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Posts posted by FireMedicChick164

  1. oh yes, I am all well too aware of that fact and I was the one who pushed for my docs to find something to control my asthma. I always carry my inhaler and epi pen with me because I am not taking ANY chances! :)

  2. I was hospitalized a few times last year with my asthma and once for a bee sting (allergic). Haven't been tubed yet but it's come close to it. I finally got on meds that reduced my symptoms by quite a bit so we are aiming for no hospital visits this year for me (except for taking my patients in, of course). :)

  3. I have been in EMS for 12 years now and have finally landed a job that I love. I work in onsite construction site medicine and it's great. For years I worked private EMS on a bus and ended up hating it for a number of reasons so I quit. I have always wondered about people in other parts of the country/world who have jobs in the EMS field. What do you guys like and dislike about you job?

  4. I'm an asthmatic. In all honestly when my asthma gets so bad I start getting tired out I welcome any assistance. On the other hand if you came at me with a tube and didn't knock my ass out first I'd start swinging! Just my two cents.... :)

  5. Welcome to the wonderful world of EMS in New York State! I'm a Firefighter/EMT-CC and I work on Long Island. What part of the state are you in? This place is great to get info and post questions. Let me know what your number starts with when you get it....I've been a tech for 12 years already....time flies when you are having fun!! :) Remember...you can never ask too many questions....especially if you are new!

  6. So what are you frustrated about? The fact that you have to give yourself a neb treatment every so often? Or that you're stuck in a trailer out of touch with the field? It's hard to tell from your post.

    Actually I'm frustrated cause I am sick all the time...sick of being sick, ya know? Sick of feeling like crap, sick of being in pain, sick of not being able to breathe, sick of being embarrassed that I have to stop and take all these meds all the time, sick of not being able to live up to my potential because I'm sick all the time, sick of people feeling sorry for me.

    I love my new job and I wouldn't trade it for anything in the world. I still run 911 with my vollie FD when I am off of work. So I still see my fair share of great calls.

    I just want to get better!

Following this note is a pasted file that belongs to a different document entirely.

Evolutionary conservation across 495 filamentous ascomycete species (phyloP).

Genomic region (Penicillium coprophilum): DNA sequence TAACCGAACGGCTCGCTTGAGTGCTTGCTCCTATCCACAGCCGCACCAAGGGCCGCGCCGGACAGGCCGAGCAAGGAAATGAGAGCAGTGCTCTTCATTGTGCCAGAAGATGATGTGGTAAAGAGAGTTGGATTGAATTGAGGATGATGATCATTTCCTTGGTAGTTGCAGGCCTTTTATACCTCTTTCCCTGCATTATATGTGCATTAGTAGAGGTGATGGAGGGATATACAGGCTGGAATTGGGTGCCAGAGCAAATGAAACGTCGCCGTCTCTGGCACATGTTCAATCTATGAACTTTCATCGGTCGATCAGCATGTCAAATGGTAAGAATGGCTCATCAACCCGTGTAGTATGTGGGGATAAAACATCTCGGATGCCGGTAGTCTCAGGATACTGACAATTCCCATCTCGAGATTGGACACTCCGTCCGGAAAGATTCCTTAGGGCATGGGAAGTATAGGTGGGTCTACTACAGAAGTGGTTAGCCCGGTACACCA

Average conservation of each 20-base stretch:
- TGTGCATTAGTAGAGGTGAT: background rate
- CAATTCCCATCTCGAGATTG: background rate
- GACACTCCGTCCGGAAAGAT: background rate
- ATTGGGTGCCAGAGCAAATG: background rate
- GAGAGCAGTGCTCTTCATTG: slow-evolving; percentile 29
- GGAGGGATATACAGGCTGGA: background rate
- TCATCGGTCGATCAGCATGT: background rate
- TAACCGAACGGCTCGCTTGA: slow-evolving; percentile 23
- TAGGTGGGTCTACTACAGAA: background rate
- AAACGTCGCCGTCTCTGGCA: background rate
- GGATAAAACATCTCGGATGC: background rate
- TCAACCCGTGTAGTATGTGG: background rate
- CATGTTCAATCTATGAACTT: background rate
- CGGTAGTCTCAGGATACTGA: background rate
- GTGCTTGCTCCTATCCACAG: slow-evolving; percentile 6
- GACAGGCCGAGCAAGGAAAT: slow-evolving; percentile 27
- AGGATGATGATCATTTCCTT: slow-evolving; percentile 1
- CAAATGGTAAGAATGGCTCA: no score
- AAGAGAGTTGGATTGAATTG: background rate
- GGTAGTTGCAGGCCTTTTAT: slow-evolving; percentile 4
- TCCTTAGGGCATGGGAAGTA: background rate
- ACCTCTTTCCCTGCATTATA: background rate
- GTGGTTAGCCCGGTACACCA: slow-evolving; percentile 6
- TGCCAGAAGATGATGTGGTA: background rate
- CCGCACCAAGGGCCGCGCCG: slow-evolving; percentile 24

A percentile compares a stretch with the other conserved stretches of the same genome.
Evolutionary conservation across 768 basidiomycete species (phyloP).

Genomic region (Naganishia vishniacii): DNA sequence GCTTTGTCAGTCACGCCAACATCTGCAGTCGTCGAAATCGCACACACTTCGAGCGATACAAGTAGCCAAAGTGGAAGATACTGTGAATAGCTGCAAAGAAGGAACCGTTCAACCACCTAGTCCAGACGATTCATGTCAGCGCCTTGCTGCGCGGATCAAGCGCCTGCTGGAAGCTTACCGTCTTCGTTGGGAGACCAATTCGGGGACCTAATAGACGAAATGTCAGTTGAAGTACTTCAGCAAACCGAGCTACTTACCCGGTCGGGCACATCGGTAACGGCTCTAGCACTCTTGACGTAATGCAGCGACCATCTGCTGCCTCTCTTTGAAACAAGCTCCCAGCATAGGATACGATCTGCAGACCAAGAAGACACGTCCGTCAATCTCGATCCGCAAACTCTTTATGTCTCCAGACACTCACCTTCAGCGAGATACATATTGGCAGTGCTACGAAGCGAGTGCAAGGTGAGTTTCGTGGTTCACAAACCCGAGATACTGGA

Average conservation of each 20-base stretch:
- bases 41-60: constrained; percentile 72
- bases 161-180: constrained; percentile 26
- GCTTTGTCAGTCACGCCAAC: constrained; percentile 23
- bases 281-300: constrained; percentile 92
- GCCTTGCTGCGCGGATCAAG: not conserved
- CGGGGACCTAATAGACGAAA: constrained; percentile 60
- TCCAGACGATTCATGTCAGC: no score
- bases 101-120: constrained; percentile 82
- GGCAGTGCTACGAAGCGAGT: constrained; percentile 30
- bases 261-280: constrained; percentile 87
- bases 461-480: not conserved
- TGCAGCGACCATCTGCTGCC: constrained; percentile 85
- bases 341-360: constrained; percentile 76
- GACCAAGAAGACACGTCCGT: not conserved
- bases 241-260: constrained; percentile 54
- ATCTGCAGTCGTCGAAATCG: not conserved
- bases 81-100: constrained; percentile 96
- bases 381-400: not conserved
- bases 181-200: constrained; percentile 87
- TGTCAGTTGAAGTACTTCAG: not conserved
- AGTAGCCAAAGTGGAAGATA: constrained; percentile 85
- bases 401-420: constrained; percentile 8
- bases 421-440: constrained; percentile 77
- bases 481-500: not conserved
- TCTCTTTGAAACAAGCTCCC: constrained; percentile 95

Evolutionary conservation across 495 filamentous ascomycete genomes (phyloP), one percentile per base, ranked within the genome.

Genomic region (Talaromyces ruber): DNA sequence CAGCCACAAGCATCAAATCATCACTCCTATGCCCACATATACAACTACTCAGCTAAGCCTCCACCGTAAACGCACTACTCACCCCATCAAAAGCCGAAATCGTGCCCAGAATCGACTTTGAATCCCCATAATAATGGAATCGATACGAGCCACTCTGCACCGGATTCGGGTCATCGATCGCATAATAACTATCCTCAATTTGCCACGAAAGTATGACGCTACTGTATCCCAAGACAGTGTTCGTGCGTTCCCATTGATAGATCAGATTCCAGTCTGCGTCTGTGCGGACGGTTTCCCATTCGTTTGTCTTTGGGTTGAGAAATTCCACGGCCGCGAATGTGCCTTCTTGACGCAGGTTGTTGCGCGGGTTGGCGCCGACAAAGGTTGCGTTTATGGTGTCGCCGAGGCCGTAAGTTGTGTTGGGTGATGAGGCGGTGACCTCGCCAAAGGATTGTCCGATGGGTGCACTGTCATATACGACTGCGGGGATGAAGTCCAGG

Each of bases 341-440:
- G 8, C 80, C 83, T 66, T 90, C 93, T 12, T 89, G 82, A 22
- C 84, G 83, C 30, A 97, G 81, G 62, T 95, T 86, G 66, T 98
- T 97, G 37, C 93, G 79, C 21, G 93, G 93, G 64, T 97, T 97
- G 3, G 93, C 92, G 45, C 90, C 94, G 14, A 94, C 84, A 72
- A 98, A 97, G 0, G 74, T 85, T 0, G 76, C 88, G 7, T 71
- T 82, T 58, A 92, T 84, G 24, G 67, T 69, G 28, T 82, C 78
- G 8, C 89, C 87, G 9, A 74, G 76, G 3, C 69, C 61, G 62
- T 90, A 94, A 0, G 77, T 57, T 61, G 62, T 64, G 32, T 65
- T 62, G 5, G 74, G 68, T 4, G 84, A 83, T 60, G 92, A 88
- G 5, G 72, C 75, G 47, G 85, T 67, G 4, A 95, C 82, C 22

7. Hey guys. I've been having some issues lately and figured where else to turn to for some good advice but a bunch of medics.

    A couple of years ago I was diagnosed with asthma. Despite all the meds and everything my doc has been trying it gets better but then comes back with a vengeance and a few times has landed me in the ER.

    So I have to tote my freaking nebulizer with me where ever I go and always make sure I have my meds on hand as it seems these days just about anything will set off an attack.

    It's embarrassing to have to nebulize myself 2 or 3 times during a shift (for awhile there I was hitting it up every 2 hours as per docs orders) and I feel bad for my co workers having to put up with it.

    I got a new job in May as an Occupational Health Technician and work over nights on a construction site basically sitting in the clinic trailer waiting for patients (so I'm not in the field much any more).

    Now here is where I need the advice....why do I feel so damned frustrated about the whole thing? Is it logical for me to be frustrated? Do any of you deal with a chronic illness while still doing your best to be the best medic you can be? What else (if anything) should I be doing to fight this?

    Thanks guys...I don't know what else to do...I'm ready to scream!



  8. Hey EMTCOWGIRL welcome to the city! Hopefully we will see you around a lot. I have a piece of info for you and a piece of advice.

    First let me say that I have been an EMT for the last 12 years....9 as a Basic and the last almost 3 as a Critical Care. As much experience I have had I STILL get nervous on some calls....especially if it's something I haven't seen in awhile and/or I am the only tech on the bus (happens sometime in my vollie FD). I am not 100% confident in my ALS skills and since I know this I strive to just do the best I can and work with it.

    My advice to you is to ask questions! Even if you think it is the stupidest question in the world or think you should already know it, ASK. I tell that to all the kids at the fire house when they start out. Granted I have gotten some rather bizarre questions in the past. Some have made me go "huh?" and some have made me laugh, but they have always either taught me something or taught a rookie something. You should always be willing to learn. I have learned new things from EMT students and they have learned new things from me.